Self-Propelled Tracked Battlefield Missile Carrier
Developed in the 1970s, the Lance missile carrier was finally declared obsolete in 1992.
Authored By: Staff Writer | Last Edited:
Requiring a new tactical missile launcher for the battlefields of the Cold War, the United States military adopted the M752 "Lance" missile system. The vehicle was a tracked, self-propelled unit comprised of the launcher unit itself, the missile section and the resupply vehicle. The unit was made available to some allies of the period as well and remained active from 1972 until 1992.
The MGM-52 Lance missile component of the M752 carrier was manufactured by Ling-Temco-Vought (LTV) and carried a warhead developed by the Lawrence Livermore National Laboratory. The missiles were propelled by a liquid-propellant rocket motor out to ranges of 75 miles at speeds greater than Mach 3.0. An inertial guidance system provided direction and the warhead blast yield of the nuclear warheads measured 100 kilotons. Warheads could also consist of conventional payloads for anti-fortification, anti-tank duty. Over 2,100 missiles were produced and operated by the forces of the United States, Britain, Belgium, Israel, Italy, West Germany and the Netherlands.
The M752 carrier component was born from the M548 carrier family of vehicles. The M548 was developed to a Signal Corps requirement intending to carry the AN/MPQ-32 series counter-battery radar fit but this was not to be. Despite this, the M548 went on to find its value as the basis for several other tracked vehicle systems. Its running gear was based on that of the ubiquitous M113 (M113A1 production model) which permeated the inventories of many Western powers during the Cold War (with many in service even today - 2015).
The M548 went on to form the framework for the M667 vehicle which was then used to create both the M752 missile launcher/carrier as well as its resupply vehicle, the M688. The M667 design was differentiated from the base M548 by its narrower, lower profile cab and given a loading ramp at the rear of the hull as well as suspension locks for stability when loading/unloading its cargo. The M688 carried two missiles and appropriate loading hardware to replenish a spent M752 missile launcher unit. In this way, a single M752 had access to three total missiles in-the-field and were typically deployed in two launcher sets along with two corresponding reload vehicles providing six "ready-to-fire" missiles for the launch crew. Prior to firing, the cab roof was raised over the operator.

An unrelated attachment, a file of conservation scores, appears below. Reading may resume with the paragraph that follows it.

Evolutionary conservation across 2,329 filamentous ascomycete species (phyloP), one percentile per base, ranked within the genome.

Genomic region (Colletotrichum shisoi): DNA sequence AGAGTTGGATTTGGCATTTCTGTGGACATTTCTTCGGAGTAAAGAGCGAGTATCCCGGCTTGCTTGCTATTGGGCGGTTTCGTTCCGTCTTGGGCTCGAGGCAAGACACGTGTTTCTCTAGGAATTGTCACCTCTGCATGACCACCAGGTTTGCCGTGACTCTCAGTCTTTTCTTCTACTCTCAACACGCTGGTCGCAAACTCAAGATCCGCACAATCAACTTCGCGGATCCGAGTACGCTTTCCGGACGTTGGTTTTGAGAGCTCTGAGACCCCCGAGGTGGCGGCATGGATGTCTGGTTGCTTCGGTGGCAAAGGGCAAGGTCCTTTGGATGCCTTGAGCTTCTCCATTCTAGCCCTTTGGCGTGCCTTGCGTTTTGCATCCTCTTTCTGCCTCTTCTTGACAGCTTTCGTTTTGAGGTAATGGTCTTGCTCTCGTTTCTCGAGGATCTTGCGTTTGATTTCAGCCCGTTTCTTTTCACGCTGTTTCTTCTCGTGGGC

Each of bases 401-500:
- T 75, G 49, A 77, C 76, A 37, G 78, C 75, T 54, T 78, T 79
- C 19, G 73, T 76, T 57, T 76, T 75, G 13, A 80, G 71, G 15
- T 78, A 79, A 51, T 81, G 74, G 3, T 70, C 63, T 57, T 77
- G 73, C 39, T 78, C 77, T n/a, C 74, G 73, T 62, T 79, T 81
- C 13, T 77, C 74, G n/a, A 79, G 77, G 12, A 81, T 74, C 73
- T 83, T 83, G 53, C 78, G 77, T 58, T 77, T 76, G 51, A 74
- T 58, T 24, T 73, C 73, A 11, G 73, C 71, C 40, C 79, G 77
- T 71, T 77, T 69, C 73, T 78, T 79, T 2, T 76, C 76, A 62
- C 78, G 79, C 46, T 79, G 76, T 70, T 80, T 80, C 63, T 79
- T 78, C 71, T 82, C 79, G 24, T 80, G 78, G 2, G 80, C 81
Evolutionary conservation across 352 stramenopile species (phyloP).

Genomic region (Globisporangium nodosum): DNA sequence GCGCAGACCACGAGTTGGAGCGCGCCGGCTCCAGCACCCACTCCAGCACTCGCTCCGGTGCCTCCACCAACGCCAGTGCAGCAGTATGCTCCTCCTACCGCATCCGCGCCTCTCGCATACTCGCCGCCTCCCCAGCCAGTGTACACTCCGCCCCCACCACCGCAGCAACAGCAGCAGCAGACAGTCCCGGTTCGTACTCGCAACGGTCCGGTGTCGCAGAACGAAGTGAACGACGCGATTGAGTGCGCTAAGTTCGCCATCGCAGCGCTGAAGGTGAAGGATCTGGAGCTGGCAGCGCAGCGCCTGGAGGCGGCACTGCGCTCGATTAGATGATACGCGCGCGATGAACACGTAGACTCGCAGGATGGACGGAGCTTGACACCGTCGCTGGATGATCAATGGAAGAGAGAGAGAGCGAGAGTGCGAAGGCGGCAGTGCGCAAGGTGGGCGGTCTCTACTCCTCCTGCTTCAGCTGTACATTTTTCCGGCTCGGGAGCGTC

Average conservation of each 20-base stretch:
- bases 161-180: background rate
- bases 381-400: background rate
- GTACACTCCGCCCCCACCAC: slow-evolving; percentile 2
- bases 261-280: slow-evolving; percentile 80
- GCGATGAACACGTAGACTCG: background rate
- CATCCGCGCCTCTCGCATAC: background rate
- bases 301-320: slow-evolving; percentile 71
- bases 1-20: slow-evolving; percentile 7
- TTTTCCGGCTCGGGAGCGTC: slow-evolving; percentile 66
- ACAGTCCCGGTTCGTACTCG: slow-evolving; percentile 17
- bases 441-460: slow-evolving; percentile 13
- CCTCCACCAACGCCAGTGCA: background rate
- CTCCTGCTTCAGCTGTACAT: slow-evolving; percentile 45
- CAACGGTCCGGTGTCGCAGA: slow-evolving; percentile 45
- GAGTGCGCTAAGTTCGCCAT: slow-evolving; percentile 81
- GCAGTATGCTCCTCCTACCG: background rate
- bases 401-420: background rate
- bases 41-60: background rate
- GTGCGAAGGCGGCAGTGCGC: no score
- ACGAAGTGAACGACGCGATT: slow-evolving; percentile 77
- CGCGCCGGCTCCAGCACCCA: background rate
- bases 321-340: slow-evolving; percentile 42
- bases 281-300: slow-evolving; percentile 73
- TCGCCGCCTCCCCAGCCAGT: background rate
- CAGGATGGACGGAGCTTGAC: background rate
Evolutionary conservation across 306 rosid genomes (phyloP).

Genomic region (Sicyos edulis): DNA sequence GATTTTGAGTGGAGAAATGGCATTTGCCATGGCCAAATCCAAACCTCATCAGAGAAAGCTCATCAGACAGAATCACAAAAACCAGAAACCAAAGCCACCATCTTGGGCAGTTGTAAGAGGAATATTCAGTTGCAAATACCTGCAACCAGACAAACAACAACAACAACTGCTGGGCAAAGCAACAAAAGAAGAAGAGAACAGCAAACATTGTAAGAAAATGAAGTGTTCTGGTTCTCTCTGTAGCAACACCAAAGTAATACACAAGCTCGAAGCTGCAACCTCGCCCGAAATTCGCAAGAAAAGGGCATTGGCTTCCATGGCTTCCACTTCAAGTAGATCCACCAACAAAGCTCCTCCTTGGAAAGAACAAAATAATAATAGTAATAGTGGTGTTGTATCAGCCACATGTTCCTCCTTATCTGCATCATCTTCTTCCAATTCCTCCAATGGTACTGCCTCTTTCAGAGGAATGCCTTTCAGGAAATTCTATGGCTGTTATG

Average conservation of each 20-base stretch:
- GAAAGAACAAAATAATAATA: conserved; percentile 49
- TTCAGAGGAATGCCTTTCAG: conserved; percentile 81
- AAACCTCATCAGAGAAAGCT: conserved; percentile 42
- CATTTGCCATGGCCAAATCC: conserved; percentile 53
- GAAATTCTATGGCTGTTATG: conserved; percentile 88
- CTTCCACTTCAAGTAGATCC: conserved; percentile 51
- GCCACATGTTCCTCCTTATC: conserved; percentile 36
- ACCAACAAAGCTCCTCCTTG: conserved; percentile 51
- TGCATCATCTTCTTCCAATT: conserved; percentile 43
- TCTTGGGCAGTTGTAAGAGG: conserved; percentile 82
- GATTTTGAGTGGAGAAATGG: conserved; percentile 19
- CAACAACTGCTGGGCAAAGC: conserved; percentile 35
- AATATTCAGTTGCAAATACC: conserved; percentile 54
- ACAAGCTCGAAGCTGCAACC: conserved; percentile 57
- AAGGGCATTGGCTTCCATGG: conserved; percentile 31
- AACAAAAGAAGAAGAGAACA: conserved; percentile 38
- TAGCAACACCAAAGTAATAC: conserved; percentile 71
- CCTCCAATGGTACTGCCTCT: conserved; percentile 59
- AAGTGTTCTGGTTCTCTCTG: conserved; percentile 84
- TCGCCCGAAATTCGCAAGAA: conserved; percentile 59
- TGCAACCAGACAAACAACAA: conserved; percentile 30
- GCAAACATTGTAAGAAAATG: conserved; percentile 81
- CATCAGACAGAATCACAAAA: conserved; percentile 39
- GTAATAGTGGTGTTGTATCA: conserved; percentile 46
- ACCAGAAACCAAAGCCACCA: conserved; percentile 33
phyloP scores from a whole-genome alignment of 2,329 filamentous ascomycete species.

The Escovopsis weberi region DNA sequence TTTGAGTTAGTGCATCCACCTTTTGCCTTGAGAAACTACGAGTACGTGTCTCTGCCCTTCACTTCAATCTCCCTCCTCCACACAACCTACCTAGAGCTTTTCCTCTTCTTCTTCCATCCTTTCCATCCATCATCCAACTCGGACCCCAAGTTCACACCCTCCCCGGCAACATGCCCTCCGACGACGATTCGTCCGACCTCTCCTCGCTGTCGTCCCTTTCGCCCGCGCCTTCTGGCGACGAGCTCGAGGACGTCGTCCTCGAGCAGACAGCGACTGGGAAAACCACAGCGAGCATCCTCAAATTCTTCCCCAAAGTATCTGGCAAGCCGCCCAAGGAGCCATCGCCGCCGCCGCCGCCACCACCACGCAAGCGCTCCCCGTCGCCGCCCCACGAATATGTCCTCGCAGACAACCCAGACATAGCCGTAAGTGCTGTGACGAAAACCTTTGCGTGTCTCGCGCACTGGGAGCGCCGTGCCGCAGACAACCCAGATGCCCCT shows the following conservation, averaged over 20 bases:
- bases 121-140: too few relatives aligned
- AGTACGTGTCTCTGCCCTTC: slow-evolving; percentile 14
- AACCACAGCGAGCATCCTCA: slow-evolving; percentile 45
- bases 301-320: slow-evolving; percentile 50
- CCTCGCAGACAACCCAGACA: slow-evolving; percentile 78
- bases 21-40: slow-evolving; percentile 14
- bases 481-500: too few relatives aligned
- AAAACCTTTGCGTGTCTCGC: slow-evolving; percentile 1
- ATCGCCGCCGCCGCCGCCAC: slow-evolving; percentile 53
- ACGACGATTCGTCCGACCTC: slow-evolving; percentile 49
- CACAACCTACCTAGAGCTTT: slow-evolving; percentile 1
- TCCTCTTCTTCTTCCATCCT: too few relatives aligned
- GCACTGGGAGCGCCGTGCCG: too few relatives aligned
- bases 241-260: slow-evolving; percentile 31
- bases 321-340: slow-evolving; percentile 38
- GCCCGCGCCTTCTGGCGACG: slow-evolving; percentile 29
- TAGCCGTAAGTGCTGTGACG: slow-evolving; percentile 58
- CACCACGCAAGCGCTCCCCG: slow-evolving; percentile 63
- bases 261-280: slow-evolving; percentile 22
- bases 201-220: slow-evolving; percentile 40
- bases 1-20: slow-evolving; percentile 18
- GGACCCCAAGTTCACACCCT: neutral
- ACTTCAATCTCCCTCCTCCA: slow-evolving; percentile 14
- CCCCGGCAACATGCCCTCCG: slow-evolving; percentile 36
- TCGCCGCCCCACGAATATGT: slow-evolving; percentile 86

Deployment of the Lance missile system was in 1972 and the line succeeded several outdated, outgoing types of similar mission scope then in service with the U.S. Army and Navy branches. It was featured across eight total U.S. Army Field Artillery Regiments with a bulk based in West Germany and some deployed to South Korea. European units were withdrawn from 1987 onwards following the Intermediate-Range Nuclear Forces (INF) Treaty of December covering medium-ranged launched weapons (conventional and nuclear tipped) with a reach of 300 miles to 3,400 miles.
The M752 Lance and its missile were replaced in U.S. service by the M720 MLRS (Multiple Launcher Rocket System) and M142 HIMARS (High Mobility Artillery Rocket System) vehicle lines, the former tracked (using the M2 Bradley chassis) and the latter 6x6 wheeled.